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Home Fire Safety Guide

Home Fire Safety Guide

Your home should be peaceful and relaxing, and having basic home fire safety in place can bring you peace of mind.

LifeSafe has information on basic home fire safety and evacuation planning, and handy fire extinguisher products that could make all the difference.

Kitchen Fires

With a variety of heat sources in one area, it’s no wonder that close to 60% of all home fires originate in the kitchen. The potential risk increases exponentially in a communal space.

Don’t install smoke alarms in the kitchen.

Cooking smoke usually set off a false alarm. It may cause you to ignore the sound if a real fire starts.

For the kitchen, we would recommend a heat alarm to identify any dangerous temperature changes. They are available online and in hardware stores with easy installation.

Getting the right alarm is pointless if you’re not cooking safely.

First, don’t leave any pots or pans unattended if they’re on heat as it only takes a second for them to go up in flames. 

Be mindful of how you use tea towels, aprons, oven mitts or any other cloth material.

Often, manufacturers use flammable materials to make kitchen accessories, which can catch fire quickly.

Grease fires can happen quickly, often catching people by surprise- resulting in a panicked reaction of throwing water on the flame. NEVER THROW WATER ON A GREASE FIRE. It will cause it to spread and make matters worse. Keep a sachet of Pan-Safe in your kitchen to extinguish the flame safely and quickly.

If you use a gas cooker and must light it yourself, use a spark device.

Electric Fires

Electrical fires make up a large number of home fires and can be one of the most destructive. Addressing issues is imperative for your home fire safety planning.

Overloaded outlets are a danger, as too much voltage flowing can ignite.

The best way to prevent this is to check the maximum voltage for any adapters you are using. Please don’t make the mistake of thinking that free sockets mean available space.

It depends on the amount of electricity used, not the number of devices.

The type of appliance you’re plugging into an extension matter too, as things like air conditioners or heaters should never share power sockets with other appliances or devices.


Malfunctioning electronic devices that aren’t in perfect working order are a danger. Check plugs and chargers for frayed edges or exposed wire. Immediately replace any element that shows signs of wear and tear.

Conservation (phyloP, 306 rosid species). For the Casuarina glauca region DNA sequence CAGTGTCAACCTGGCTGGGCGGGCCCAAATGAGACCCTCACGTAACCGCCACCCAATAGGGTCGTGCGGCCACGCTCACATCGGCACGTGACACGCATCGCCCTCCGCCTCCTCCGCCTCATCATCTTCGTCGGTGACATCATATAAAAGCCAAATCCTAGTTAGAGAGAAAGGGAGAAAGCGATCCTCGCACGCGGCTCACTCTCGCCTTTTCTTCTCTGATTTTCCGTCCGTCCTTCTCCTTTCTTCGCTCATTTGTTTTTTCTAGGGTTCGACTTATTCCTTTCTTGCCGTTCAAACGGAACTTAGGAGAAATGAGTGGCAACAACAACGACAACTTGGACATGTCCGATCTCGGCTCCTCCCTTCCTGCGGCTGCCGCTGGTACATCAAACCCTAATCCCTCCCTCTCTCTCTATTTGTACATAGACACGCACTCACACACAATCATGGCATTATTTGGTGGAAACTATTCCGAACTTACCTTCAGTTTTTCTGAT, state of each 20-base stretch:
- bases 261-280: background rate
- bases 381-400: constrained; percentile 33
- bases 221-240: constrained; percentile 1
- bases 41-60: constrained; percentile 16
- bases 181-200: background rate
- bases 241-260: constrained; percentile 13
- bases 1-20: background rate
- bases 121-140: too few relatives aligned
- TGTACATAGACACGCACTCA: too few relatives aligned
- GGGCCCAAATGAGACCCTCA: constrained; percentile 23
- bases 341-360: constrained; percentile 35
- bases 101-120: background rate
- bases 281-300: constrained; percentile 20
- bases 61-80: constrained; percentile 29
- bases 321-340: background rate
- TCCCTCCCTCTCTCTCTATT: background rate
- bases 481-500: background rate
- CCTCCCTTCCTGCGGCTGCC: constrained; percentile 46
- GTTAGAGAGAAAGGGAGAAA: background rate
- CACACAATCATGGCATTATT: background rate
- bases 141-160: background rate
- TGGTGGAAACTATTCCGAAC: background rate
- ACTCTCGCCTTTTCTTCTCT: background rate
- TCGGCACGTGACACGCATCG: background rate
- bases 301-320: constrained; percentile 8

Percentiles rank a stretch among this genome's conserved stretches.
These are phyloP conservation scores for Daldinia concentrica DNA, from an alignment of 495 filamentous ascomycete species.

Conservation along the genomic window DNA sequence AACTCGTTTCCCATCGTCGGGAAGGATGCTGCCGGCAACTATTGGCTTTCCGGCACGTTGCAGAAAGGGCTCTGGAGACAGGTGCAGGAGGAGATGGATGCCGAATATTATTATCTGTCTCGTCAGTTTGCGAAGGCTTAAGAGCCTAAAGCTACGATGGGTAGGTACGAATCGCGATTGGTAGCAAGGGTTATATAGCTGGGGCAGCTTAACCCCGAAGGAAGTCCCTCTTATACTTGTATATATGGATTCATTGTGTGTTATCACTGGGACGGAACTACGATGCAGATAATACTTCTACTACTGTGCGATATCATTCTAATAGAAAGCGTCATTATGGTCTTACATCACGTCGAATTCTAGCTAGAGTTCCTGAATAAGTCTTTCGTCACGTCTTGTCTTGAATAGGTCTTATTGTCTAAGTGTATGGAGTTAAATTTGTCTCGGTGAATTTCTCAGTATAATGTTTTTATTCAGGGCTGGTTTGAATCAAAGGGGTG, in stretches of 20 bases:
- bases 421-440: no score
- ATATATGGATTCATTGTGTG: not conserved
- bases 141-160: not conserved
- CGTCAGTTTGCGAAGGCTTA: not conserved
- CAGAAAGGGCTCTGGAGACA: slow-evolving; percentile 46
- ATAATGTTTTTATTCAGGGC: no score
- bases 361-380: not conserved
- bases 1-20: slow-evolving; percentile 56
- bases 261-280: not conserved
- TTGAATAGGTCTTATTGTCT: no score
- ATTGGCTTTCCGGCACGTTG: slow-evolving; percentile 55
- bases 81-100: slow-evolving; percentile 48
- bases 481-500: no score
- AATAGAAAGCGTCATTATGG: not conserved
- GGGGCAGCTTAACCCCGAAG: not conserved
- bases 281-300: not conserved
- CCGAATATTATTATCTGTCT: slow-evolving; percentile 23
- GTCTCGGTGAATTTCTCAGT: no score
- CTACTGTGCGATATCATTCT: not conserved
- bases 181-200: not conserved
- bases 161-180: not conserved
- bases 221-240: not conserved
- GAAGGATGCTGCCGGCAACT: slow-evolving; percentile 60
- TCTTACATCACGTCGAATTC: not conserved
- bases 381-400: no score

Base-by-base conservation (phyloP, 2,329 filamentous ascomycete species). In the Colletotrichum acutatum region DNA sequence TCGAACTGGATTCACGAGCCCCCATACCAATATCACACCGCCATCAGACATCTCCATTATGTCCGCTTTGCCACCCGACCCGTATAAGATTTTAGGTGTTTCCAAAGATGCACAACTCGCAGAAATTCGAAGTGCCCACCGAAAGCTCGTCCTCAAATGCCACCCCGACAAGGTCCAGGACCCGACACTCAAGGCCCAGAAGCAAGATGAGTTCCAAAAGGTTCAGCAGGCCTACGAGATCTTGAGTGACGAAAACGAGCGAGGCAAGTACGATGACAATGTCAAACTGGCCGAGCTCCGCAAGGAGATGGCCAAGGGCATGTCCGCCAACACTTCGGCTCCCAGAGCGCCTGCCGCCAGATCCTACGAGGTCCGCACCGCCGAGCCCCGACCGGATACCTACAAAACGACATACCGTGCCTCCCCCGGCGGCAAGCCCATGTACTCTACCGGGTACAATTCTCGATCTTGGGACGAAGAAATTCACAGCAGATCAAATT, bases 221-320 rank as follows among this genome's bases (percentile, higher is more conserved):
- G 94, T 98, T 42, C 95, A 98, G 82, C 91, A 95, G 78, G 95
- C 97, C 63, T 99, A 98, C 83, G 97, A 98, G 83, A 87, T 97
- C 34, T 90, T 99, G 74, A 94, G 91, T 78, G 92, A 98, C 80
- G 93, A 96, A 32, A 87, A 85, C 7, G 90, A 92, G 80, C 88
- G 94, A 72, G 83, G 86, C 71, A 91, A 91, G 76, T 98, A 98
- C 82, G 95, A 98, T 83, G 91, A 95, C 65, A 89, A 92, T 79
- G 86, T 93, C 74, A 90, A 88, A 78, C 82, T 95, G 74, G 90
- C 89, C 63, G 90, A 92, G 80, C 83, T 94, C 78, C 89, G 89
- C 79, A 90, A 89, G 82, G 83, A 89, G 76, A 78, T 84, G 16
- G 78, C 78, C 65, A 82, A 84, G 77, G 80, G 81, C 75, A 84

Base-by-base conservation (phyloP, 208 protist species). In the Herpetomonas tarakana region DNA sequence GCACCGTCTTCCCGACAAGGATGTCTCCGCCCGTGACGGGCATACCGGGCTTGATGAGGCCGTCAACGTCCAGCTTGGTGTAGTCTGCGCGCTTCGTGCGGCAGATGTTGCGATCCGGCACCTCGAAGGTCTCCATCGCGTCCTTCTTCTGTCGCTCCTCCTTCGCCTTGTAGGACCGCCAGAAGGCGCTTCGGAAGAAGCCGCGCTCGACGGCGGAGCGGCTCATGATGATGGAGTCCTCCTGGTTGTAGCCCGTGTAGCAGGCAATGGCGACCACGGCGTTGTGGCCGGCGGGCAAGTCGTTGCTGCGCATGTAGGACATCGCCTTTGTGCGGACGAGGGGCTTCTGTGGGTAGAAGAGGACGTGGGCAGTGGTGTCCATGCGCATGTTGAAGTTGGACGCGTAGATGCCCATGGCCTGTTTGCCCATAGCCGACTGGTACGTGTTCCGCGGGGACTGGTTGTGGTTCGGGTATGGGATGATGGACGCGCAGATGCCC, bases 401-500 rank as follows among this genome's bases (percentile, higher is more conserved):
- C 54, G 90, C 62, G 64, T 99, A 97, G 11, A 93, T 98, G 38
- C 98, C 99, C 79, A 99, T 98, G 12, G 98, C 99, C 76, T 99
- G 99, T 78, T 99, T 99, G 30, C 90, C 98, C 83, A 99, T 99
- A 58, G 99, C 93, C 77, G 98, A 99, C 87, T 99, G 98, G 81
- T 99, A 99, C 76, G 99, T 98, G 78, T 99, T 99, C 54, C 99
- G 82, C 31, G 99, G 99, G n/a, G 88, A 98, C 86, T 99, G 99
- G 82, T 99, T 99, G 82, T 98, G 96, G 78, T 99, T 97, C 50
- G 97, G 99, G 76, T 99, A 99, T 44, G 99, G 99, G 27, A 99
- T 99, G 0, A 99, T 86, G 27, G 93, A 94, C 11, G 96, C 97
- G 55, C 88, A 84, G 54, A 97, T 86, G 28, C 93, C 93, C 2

Overheating of mobile phones, printers, PC, tablet, and other personal communication devices are increasingly the cause of home fires.

Never keep a mobile phone in your bed at night. Ensure overnight charging is far away from your sleeping area. Turn off equipment if not in use.

It protects the phone from overheating and saves money on electric bills.

Fire Hazards

Something to be conscious of is any potential fire hazards that might be a disaster for your home fire safety plans.

Boxes, clutter, objects left near generators, sockets or adapters are a disaster in lofts or attics.

Ensure to check that electrical items or plugs often, as they could cause combustion in a storage room.

Smokers should always be vigilant about heat sources and combustible material.

Smoke cigarettes outside and stub it out in ashtray away from anything flammable. It only takes stray ash or embers to start a fire.

Fireplaces and chimneys are a common source of blazes.

Seasonal fire hazards include Christmas tree fires and decorations, fireworks, and bonfires.

Evacuating a House

You should leave the minute you become aware of a spreading fire. Having a detailed plan is a good idea, with alternative options if the blaze blocks a particular exit or room.

Regularly conduct fire drills to alleviate children’s fears. Ensure your escape plan factors in vulnerable people, the elderly or the disabled.

Flat Fires

The evacuation protocol is different for high-rise block of flats.

First, stay where you are with your doors shut if the fire is not in your apartment.

Leave immediately if the fire spreads to your flat or you see smoke, and close doors and windows as you go.

Forget coats and bags. Stopping to collect possessions slows you down.

Display the designated escape route with clearly-marked exit signs in high traffic areas, and follow the instructions.

Stick to the stairs as you could get trapped on a lift.

Home Fire Extinguisher Equipment

If a fire has already spread, alert the emergency services and evacuate immediately.

You can extinguish small fires with the Stay Safe 5-in-1 Fire Extinguisher.

It’s a 200ml Aerosol extinguisher, one of the lightest options available, fitting easily in most kitchen draws and cabinets.

Stay Safe is a quick and effective way to tackle unexpected fires in your home.

All of LifeSafe's patented, eco-friendly formulas are eco-friendly with no toxic residue, and it’s immensely easy to clean up.

If you want to ensure the safety of you and your loved ones, get a home fire extinguisher from LifeSafe.